African American Legacy provided grant funds to the Academy of Scholastic Achievement (ASA), an alternative high school with a social and economic justice theme that helps students aged 16 to 21 earn the academic credits needed for a Chicago Public Schools diploma. These students have been unable to matriculate at traditional high schools because of serious challenges, such as having exposure to violence, having to meet conditions of the juvenile justice system, or being teen parents. ASA has an enrollment of about 240 students who mostly live in Chicago’s Austin, West Garfield Park and East Garfield Park communities. Its Voice Not Violence project was Voices for Peace.

Learning Peace, Trusting Circles, Changing Ways


The Academy of Scholastic Achievement gives students options to violence and conflict


It was Friday and the student was agitated. Sitting in a circle of chairs with his peers, he revealed that he wanted to retaliate against a rival gang member who had wronged him. He brought his plans to the discussion group at the Academy of Scholastic Achievement (ASA) to clear his mind…or perhaps to change it. Either way, he sat in what was generally an ordinary classroom and saw it as a safe and sacred place to share his anger, fears and dangerous weekend plans. This was a Peace Circle, led by students and supported by adult mentors. 

During Peace Circles, students pass around an item that serves as the talking piece: The person who holds the talking piece holds the floor. Students mostly listen as each person speaks; however, at times they struggle with having the patience to listen thoughtfully, eager to speak their minds on any given topic. Learning trust, patience and respect for others is important in a Peace Circle.

That Friday, the agitated student, whose day began with violent plans, was affected by what he heard in the Peace Circle. Monday, when the student returned to school, he reported that he had avoided the weekend retaliation.

AAL’s grant to Voices for Peace helped provide training to ASA counselors in restorative justice practices, empowering them with skills needed to run Peace Circles and to support students’ thinking differently.

“Peace Circles have allowed us to reach the kids on a level that is not just staff-to-student. It’s more like a family forum,” says Reginald Breashears, one of the ASA mentors who received training.  “Peace Circles allow us to hear their issues, and they get to hear our points of view, and it’s all without judgement.  Later, when I’m counseling a student individually, I’m able to repeat the things heard in the Peace Circle, and build on that camaraderie and trust.”  Breashears says that students have curbed violent impulses as a result of participating in the Peace Circles, improving behavior in school, at home and in their communities.


ASA’s goal is to imbue a sense of social justice and peacefulness within its students so they are better equipped to manage the intense challenges in their lives.  “These kids are coping with things that I don’t think I could handle as well as they do,” says Breashears.  “And in fact, who knows if they are handling it well, because we see struggles every day with our students.”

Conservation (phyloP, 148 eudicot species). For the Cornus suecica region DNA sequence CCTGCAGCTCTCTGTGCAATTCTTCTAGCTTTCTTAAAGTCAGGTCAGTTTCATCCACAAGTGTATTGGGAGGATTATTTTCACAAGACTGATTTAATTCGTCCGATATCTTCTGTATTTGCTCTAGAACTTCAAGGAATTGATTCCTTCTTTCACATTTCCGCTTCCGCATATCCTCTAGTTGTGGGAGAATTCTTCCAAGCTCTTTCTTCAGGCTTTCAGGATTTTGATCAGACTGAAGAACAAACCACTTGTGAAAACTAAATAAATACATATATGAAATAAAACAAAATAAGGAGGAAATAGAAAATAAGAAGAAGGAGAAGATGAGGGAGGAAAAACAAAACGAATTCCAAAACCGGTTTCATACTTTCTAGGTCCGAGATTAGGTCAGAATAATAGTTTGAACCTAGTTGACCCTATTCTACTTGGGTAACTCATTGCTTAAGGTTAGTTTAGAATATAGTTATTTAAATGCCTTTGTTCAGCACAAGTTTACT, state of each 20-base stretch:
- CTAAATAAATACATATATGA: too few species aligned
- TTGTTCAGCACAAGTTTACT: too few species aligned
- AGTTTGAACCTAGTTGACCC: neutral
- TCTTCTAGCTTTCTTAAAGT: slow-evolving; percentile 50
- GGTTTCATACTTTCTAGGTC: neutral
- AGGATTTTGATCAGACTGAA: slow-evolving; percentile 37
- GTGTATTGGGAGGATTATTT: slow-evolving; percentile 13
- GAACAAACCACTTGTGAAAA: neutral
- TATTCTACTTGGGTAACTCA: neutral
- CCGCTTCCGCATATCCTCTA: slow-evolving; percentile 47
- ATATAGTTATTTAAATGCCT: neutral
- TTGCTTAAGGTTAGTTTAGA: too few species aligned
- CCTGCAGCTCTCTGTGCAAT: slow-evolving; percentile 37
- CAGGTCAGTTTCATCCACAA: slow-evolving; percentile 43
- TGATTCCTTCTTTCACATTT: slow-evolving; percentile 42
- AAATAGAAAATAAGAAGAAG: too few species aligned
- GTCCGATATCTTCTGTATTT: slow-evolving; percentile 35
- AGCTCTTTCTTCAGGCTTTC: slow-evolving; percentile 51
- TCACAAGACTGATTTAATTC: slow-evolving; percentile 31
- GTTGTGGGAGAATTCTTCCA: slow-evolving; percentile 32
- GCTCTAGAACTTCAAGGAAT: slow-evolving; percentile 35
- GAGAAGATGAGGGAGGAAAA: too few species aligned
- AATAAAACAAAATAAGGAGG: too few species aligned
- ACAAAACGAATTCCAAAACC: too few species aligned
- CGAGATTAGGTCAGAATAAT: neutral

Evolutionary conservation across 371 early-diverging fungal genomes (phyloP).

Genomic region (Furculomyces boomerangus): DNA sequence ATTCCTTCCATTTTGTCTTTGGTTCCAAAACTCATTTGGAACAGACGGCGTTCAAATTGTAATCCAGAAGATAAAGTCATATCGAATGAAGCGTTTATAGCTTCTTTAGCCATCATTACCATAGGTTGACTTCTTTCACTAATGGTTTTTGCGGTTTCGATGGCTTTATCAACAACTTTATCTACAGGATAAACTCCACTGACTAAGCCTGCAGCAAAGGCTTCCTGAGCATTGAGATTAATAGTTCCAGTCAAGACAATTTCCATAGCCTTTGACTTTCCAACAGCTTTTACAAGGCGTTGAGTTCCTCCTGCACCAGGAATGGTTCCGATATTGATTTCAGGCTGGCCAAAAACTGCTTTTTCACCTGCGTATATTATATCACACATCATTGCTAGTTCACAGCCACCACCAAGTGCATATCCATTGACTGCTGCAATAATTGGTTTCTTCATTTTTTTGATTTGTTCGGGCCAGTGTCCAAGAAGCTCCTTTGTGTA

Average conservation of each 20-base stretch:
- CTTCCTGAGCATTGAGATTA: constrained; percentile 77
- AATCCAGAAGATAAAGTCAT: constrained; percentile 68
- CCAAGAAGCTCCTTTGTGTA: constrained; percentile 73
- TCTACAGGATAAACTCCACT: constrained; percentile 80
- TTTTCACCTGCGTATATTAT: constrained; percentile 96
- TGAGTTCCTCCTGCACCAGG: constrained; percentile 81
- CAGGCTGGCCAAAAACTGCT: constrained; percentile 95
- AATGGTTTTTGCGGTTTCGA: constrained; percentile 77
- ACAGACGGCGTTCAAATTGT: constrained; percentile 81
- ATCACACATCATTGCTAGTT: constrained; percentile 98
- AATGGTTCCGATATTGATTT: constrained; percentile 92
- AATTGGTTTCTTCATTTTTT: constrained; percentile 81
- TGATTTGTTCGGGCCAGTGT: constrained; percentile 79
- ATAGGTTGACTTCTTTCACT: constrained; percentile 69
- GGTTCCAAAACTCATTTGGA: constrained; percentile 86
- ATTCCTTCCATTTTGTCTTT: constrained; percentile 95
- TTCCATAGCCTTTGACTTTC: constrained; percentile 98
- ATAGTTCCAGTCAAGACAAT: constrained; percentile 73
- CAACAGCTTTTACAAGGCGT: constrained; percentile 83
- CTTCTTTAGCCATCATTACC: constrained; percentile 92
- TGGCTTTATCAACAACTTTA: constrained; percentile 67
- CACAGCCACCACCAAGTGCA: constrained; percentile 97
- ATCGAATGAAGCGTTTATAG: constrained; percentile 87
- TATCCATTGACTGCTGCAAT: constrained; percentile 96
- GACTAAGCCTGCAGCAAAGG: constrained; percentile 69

Photo courtesy of Bruce Powell for ASA

Here’s what ASA accomplished with support from African American Legacy

4 Key Voices FOR Peace Achievements

peace circles

With support from ASA mentors and counselors, students developed the topics for, and led the flow of, these intimate conversations with each other. Designed to teach students listening, communication and conflict resolution skills, peace circles were held weekly to insulate students from violence.


By the end of the grant period, ASA students who participated in the Voices for Peace project had a school attendance rate of more than 80%, and the year-over-year retention rate for participants was 93%.


Students produced three documentaries, including “Beauty and Brains,” which explored their personal experiences with the concept of beauty. The documentary also provided a forum for discussing stereotypes and prejudices, which tied into research topics from their social justice classes. The documentary tied for first place in the Chicago Youth Community Film Festival in 2014. Students also created “Hopes and Fears,” a video diary series on the impact violence has on their lives.

summer jobs
for youth

Seventeen students worked in the ASA school garden during the third year of the grant.


With technical assistance from African American Legacy, ASA was able to leverage its AAL award to receive additional grants totaling $65,000 (from Youth Connection Charter Schools and Advocate Bethany Community Health Fund).

empowering with skills needed to run Peace Circles and to support students’ thinking differently. 

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    © Copyright 2016 African American Legacy. Website design, animation and content by Art On The Loose, Inc. Video production by Epilog Media Design Group. Original photography by Lauren Harris, Tommy Inglis and Jason Jones. Additional photos and footage courtesy of Bruce Powell, Jean-Marc Giboux and the African American Legacy grantees.


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